Angela Norwood is a professional writer with over 13 years of experience. Her areas of specialty include travel, lifestyle and digital publishing.
With the rise of “smart” technology and voice-command devices, it’s becoming easier than ever to find online information without having to type, point or click. For example, the Amazon Echo Dot can retrieve information and even control devices around the house. It’s clear that voice-enabled technology is changing the landscape of the Web, leaving digital publishers to ponder how this technology will affect the future.
Voice-powered technology Is common, but not always intelligent
If you have a smartphone, then you’ve probably already experienced this type of technology through “virtual assistants” such as Siri and Cortana. Smartphone users can ask questions and receive either an audio answer or a list of websites related to the query. Tell your phone to “Call Mom,” and the number for “Mom” that’s in your contact list will be dialed for you.
While these devices do recognize that words are being spoken, they don’t always understand those words. Sometimes, the wrong results are returned because the technology misunderstood the query. Anyone who’s used the voice-enabled internet has probably experienced this firsthand. However, as new developments arise in the field of smart technology, the inconvenience of misheard queries and subpar results will become a thing of the past.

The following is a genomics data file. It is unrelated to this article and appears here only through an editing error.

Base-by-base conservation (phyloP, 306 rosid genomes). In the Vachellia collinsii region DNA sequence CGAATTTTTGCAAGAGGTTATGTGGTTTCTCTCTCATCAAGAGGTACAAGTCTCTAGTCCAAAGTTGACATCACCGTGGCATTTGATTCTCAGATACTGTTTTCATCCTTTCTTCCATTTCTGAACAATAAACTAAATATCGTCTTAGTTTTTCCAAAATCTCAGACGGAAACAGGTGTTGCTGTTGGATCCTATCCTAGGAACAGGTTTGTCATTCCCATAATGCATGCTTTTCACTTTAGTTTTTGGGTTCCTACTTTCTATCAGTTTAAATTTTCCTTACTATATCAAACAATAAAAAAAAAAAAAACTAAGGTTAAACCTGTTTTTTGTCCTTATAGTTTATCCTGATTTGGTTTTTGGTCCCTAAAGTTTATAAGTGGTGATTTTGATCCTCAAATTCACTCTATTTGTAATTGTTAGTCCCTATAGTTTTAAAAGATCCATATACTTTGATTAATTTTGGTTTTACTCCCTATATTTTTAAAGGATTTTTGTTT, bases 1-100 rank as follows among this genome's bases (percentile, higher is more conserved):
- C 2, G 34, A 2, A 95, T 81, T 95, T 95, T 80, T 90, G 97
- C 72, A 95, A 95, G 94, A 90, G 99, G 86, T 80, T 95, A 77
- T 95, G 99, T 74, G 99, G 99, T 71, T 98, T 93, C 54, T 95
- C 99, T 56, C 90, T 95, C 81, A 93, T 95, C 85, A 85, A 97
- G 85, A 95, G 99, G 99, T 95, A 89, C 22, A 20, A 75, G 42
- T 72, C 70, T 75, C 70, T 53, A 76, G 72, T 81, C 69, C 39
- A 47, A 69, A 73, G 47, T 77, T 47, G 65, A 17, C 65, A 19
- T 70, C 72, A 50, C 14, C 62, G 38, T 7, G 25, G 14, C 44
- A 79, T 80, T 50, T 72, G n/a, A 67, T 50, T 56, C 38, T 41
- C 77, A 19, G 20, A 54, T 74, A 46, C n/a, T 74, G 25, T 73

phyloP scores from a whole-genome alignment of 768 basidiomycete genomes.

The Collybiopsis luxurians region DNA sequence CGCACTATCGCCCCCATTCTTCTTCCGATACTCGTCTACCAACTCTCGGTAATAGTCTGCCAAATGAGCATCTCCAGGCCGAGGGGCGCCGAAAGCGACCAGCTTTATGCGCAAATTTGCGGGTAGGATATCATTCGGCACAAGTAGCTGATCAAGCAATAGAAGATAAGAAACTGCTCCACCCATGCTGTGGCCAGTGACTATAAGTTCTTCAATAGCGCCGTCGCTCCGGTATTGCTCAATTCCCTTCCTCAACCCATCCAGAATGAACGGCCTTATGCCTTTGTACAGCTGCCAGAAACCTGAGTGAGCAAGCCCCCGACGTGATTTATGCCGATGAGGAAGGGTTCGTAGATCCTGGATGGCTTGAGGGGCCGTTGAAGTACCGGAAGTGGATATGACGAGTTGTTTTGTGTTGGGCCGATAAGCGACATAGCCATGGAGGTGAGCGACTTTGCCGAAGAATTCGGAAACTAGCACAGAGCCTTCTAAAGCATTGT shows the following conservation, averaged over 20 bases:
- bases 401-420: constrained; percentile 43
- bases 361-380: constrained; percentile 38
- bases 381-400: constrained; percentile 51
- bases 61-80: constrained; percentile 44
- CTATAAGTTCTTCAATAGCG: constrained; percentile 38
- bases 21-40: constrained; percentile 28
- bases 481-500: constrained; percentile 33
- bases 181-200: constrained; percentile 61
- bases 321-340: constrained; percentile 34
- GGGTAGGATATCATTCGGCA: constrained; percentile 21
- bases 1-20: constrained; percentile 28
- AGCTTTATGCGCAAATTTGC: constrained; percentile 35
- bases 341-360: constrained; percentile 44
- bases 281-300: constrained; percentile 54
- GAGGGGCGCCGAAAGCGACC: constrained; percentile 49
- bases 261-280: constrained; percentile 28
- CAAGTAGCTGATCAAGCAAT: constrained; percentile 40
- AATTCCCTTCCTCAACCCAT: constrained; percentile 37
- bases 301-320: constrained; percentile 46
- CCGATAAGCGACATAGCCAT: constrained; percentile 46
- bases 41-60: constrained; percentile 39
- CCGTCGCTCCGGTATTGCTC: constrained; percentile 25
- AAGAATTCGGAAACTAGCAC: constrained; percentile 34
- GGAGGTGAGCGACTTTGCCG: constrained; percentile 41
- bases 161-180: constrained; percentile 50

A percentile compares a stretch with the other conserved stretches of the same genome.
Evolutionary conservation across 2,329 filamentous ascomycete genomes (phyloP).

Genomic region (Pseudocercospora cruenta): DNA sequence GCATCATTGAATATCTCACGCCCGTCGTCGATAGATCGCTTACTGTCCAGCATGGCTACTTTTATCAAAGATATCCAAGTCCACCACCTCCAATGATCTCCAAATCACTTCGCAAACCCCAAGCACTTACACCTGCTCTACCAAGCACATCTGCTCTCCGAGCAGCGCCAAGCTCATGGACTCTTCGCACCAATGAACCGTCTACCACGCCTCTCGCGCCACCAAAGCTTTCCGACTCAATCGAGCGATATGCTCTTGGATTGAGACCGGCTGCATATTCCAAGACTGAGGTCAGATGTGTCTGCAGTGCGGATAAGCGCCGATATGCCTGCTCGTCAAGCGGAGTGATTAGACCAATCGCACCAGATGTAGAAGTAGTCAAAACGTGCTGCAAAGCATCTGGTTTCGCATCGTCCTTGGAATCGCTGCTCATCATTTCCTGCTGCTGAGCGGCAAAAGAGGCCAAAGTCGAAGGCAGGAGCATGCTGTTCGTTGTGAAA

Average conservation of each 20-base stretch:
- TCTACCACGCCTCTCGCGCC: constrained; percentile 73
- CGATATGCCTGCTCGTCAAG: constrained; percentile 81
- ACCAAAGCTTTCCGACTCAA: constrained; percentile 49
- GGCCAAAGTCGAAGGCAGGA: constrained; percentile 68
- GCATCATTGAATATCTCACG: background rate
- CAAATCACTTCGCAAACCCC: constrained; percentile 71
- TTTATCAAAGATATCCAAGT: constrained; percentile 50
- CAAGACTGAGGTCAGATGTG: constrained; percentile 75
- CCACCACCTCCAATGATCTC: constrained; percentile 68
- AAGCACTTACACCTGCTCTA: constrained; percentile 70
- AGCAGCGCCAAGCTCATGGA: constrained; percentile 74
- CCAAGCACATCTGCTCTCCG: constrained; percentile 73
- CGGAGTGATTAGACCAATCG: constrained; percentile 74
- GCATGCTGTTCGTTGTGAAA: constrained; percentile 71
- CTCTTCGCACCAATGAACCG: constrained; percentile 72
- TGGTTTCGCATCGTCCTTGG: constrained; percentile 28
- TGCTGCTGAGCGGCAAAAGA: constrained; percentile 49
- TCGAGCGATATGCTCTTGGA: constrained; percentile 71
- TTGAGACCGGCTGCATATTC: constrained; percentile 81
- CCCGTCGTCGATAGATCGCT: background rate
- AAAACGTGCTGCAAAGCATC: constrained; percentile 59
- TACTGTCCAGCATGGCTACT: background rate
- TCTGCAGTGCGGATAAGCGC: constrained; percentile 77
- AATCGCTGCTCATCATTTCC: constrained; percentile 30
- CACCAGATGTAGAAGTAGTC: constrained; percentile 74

Evolving voice-enabled devices will impact journalism
We think that in the near future, voice technology will help users quickly and accurately find the information they’re seeking. Not only will users be able to ask specific questions, such as “What’s the latest news about the hurricane in Florida?” they’ll also find answers to more general queries like “What are today’s biggest news stories?”
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According to the AP’s Director of Business Development Tom Januszewski, many news outlets are eager to jump on the voice-technology bandwagon — largely due to the popularity of Amazon’s technology. Meeting readers and audience members where they are — which means on the devices and technologies they are using — is critical to digital publishing and journalism success today.
At State of Digital Publishing, we often say that trust is an essential asset between a publisher and its audience, and this is especially true as voice-controlled media continues to evolve. Professor Victor Vina of Pratt Institute emphasizes the importance of protecting privacy and retaining empathy, which we agree are both crucial in technology and journalism.
What are your thoughts about voice-enabled technology? Leave us a comment below and let us know your opinion: